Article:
What Statistical Analysis Do I Run When Comparing Three Things to Each Other?

By Dr. Samuel Helms; Updated April 25, 2017
The tests you can use on three data sets depend on the nature of the data collected.

A statistical analysis for comparing three or more data sets depends on the type of data collected. Each statistical test has certain assumptions that must be met for the test to work appropriately. Also, what aspects of the data you will compare will affect the test. For example, if each of the three data sets has two or more measurements, you will need a different type of statistical test.


One of the more common statistical tests for three or more data sets is the Analysis of Variance, or ANOVA. To use this test, the data must meet certain criteria. First, the data should be numerical. Ordinal data -- such as 5-point scale ratings, called Likert scales -- are not numerical data, and the ANOVA will not yield accurate results if used with ordinal data. Second, the data should be normally distributed in a bell curve. If these assumptions are met, the ANOVA test can be used to analyze the variance of a single dependent variable across three or more samples or data sets. Remember, the dependent variable is the factor you are measuring in the study.


In cases where the assumptions for ANOVA are met but you want to measure more than one dependent variable, you will need the Multivariate Analysis of Variance, or MANOVA. The dependent variables are the factors you are measuring and want to examine. The independent variable or variables affect the dependent variable. For example, assume you were measuring the effects of strenuous exercise on blood pressure, weight loss and heart rate. The independent variable is the exercise, and the dependent variables are blood pressure, weight loss and heart rate. In this situation, you would use MANOVA. This statistical test is very complicated to calculate and will require the use of a computer and special software.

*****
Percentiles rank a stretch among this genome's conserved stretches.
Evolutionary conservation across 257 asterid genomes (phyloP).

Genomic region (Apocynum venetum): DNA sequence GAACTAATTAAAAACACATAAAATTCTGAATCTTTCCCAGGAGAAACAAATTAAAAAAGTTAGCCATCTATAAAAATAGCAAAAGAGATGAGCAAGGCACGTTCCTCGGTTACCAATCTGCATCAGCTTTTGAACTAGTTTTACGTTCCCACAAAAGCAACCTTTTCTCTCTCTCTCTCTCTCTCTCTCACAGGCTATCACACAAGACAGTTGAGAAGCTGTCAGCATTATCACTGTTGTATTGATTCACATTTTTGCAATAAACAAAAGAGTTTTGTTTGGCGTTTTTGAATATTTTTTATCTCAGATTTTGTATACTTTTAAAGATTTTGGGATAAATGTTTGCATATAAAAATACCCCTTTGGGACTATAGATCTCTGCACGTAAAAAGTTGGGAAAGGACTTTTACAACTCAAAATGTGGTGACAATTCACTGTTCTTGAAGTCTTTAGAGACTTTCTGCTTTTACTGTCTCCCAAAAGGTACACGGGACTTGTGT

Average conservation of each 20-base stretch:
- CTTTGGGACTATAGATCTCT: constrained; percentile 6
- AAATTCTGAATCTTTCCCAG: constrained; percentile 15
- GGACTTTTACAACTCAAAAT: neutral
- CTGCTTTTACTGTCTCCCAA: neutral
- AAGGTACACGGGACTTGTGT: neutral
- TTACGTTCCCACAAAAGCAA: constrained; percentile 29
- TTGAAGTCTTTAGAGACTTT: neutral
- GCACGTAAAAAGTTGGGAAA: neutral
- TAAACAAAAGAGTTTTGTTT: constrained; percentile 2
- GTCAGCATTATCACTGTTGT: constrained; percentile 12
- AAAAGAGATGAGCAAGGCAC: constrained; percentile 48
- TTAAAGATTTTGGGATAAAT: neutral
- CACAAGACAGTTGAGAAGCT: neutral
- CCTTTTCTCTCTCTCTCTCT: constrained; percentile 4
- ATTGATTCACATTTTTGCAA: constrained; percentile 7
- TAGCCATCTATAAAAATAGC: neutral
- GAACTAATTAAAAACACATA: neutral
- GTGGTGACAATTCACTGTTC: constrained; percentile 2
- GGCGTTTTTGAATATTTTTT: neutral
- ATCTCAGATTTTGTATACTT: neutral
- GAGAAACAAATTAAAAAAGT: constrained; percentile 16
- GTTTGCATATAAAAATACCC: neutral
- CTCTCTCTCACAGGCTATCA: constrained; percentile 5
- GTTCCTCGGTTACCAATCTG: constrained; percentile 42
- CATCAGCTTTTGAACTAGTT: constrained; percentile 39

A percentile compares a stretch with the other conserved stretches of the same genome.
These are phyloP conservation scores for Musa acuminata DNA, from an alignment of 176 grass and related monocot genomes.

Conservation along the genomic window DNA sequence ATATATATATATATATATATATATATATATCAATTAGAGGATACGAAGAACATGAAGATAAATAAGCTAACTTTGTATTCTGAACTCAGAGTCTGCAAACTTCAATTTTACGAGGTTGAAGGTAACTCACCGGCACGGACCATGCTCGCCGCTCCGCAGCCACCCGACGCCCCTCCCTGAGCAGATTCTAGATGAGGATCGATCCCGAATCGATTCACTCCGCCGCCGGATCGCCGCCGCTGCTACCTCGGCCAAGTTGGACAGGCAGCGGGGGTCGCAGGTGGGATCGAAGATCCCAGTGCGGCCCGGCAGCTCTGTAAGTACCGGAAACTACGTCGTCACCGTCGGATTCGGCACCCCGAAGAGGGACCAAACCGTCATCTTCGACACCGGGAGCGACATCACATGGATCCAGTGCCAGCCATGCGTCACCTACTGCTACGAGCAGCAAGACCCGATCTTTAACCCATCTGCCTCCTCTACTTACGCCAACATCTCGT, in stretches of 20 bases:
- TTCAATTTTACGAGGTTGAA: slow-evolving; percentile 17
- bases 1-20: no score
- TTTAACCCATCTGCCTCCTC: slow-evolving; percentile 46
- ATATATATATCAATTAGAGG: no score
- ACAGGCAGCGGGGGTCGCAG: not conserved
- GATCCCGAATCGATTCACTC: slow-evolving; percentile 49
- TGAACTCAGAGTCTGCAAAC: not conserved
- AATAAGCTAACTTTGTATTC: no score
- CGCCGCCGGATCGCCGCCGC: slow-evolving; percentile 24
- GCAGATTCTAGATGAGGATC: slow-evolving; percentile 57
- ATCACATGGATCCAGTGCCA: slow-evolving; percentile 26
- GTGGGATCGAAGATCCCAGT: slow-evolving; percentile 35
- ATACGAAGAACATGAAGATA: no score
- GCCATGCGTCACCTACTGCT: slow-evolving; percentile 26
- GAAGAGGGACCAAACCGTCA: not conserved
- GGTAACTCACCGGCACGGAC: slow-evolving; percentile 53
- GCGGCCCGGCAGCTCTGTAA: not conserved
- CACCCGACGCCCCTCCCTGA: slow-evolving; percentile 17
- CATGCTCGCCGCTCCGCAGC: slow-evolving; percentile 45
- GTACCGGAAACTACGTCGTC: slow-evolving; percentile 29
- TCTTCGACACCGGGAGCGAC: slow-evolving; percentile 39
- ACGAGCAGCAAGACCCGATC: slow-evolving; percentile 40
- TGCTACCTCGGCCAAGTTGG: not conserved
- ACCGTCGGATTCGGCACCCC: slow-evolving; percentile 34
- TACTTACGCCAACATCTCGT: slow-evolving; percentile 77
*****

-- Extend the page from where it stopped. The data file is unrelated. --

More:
Non-Parametric Inferential Statistics

There are many different non-parametric tests, but generally non-parametric statistics are used when the data is ordinal and/or not normally distributed. Non-parametric tests include the sign test, chi-square and the median test. These tests are often employed when you are analyzing survey data where the respondents had to rate different statements; for example, a scale of "strongly disagree, disagree, agree, strongly agree" would qualify as ordinal data. These tests are often easy to calculate by hand although a spreadsheet helps.

Descriptive Statistics

In addition to inferential tests, you can also use simple descriptive statistics to provide a quick and simple look at the data sets. You can report the average, standard deviations and percentages for each of the three data sets. Descriptive statistics help provide a quick look at the data but cannot be used to draw conclusions. For example, if one of the three data sets has a variable that is 20 percent higher than the other two data sets, you cannot say that the difference is "statistically significant" without using some inferential statistical test, such as ANOVA, MANOVA or a non-parametric test.